1995 & Earlier Inductees
Jerome "Presley Haskel" Brish
Jerome Brish is a punk legend in Milwaukee and the band he fronted were pioneers of the genre, establishing the city’s scene and making waves throughout the Midwest.
Brish, also known as Presley Haskel, piled on the personality as leader of The Haskels, which emerged at the front end of the punk and new wave scene in 1977. The Haskels were synonymous with punk in late 70s Milwaukee. The scene was centered at Zak's North Avenue nightclub and they shared the stage with bands like the Lubricants, Blackholes, Orbits and Plasticland.
Brish, guitarist and vocalist, was joined in the original lineup by Richard LaValliere (bass-vocal) Guy Hoffman (drums) and Gerard LaValliere (guitar). They were fast, melodic and irreverent.
Their legacy lived far beyond their brief time on the Milwaukee scene.
The Haskels would influence a generation of Milwaukee music. Haskels alumni made waves after leaving the band. Richard would form the Oil Tasters and Hoffman would play with the BoDeans and the Violent Femmes.
Kevn Kinnney, a one-time roadie for The Haskels who would go on to become a WAMI hall of famer in his own right, once described the band as “probably the best live band I’ve ever seen that was a local band. To this day, they practiced more than any band I’ve ever seen.”
Ruby Starr had already developed star power before making a home in Wisconsin and taking the next steps in her musical journey here.
Starr moved to Milwaukee in the late 1970s and became a popular act in the region. She formed a band, Grey Star, in the early 1980s having joined a band based in the Mayville area.
Starr joined Ruby Jones in 1969, and the band was signed to Curtom Records. Jim “Dandy” Mangrum, lead singer of Black Oak Arkansas, saw the band perform and immediately offered her a spot in the well established group. Starr toured with Black Oak Arkansas for several years and was featured in their 1973 Top 30 single "Jim Dandy."
In 1974, she began touring on her own as Ruby Starr & Grey Ghost and released three albums on Capitol Records. She opened for acts including Black Oak Arkansas, Black Sabbath, Edgar Winter and Blackfoot.
Grey Star released several recordings including 1981's Grey Star and 1983's Telephone Sex.
A Wisconsin native changed the guitar, changed the technology of recording and through it all, changed the course of music.Les Paul -- the Wizard of Waukesha -- had among the most influential roles in the 20th Century music.
As an inventor, Paul was a pioneer of the solid-body electric guitar and multi-track recording. As an artist, the jazz, blues and country guitarist was a chart topper, Grammy Award winner and bona fide superstar.
Born Lester William Polsfuss in Waukesha, Paul was performing semi-professionally as a country-music singer, guitarist, and harmonica player by age 13. At age 17, he dropped out of high school to play with Sunny Joe Wolverton's Radio Band in St. Louis. Les Paul's trio appeared on Bing Crosby's radio show. Crosby sponsored Paul's recordings and they recorded together several times, including "It's Been a Long, Long Time", which was a No. 1 hit in 1945.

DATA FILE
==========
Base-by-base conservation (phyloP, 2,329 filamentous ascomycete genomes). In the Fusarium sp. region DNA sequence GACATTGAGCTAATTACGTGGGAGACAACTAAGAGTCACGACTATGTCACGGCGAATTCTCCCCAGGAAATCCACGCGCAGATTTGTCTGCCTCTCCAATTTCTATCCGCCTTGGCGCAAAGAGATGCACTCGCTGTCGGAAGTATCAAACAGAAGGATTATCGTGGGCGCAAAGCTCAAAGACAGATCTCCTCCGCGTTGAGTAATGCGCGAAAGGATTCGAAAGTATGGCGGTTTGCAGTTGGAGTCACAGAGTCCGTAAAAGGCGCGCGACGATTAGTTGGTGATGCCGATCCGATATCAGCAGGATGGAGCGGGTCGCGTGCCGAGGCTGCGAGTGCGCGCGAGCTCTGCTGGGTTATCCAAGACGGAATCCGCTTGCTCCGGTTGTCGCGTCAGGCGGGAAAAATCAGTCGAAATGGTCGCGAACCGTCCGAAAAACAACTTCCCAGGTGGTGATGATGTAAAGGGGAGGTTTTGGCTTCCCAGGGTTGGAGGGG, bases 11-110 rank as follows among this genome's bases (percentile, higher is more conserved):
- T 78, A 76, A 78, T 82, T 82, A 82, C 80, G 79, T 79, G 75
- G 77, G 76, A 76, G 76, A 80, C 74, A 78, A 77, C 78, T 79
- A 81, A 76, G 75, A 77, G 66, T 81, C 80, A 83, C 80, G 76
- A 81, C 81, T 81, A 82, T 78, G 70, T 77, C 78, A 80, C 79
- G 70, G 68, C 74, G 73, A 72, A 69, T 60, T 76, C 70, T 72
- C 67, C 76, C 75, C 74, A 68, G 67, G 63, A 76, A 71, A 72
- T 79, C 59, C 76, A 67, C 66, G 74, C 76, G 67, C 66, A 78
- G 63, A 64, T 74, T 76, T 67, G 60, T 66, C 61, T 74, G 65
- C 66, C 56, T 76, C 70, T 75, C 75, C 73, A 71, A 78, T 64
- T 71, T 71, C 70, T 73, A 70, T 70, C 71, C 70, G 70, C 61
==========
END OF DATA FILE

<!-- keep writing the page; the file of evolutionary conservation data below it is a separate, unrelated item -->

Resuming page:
Paul’s recordings with wife Mary Ford were among his most celebrated. Their hits included "How High the Moon", "Bye Bye Blues", "Song in Blue", "Don'cha Hear Them Bells", "The World Is Waiting for the Sunrise", and "Vaya con Dios."
Paul’s greatest legacy comes as an innovator. He built one of the first solid-body electric guitars and his name remains on the headstock of Gibson’s most enduring model. His early experiments with overdubbing,delay effects and multitrack recording changed the music industry.
Paul received countless honors of the course of his long and illustrious career.
In 1960, Paul and Ford received a star on the Hollywood Walk of Fame. “How High is the Moon” and “Via con Dios” are part of the Grammy Hall of Fame. In 1983, he received a Grammy Trustees Award for lifetime achievement. In 2001, he was honored with the Special Merit/Technical Grammy Award, which recognizes "individuals or institutions that have set the highest standards of excellence in the creative application of audio technology,” joining the likes of Thomas Edison and Leo Fender.
He’s part of several halls of fame. Beyond WAMI, those include halls for songwriters, inventors, big band and jazz and rock & roll.
At a mention of Milwaukee and blues keyboard, only one name would come to mind.
Junior Brantley, singer and keyboardist, started his career in Milwaukee in the early 1960s, performing with Sonny Boy Williamson and others at local venues. In the mid-1960s, his group, Junior and The Classics, had a breakout hit on a national record label. They opened for the Rolling Stones during their first Milwaukee concert.
By 1970, Brantley provided the keys for Milwaukee preeminent blues group, Short Stuff. After Short Stuff’s breakup, Brantley spent three years performing with Milwaukee blues group, Leroy Airmaster. In the late 1980s, Brantley toured with Jimmy Vaughan, Stevie Ray Vaughan and the Fabulous Thunderbirds. He later toured with Roomful Of Blues. In 1992, Junior moved to Las Vegas, where he plays with his own groups including the Del Vikings and the Shuffle Aires. Brantley regularly returns to play shows in his native Milwaukee.
They’ve been described as alternative. They’ve been described as folk punk.
Whatever you call their distinctive sound, it’s full-on American music and they’re a point of Milwaukee pride.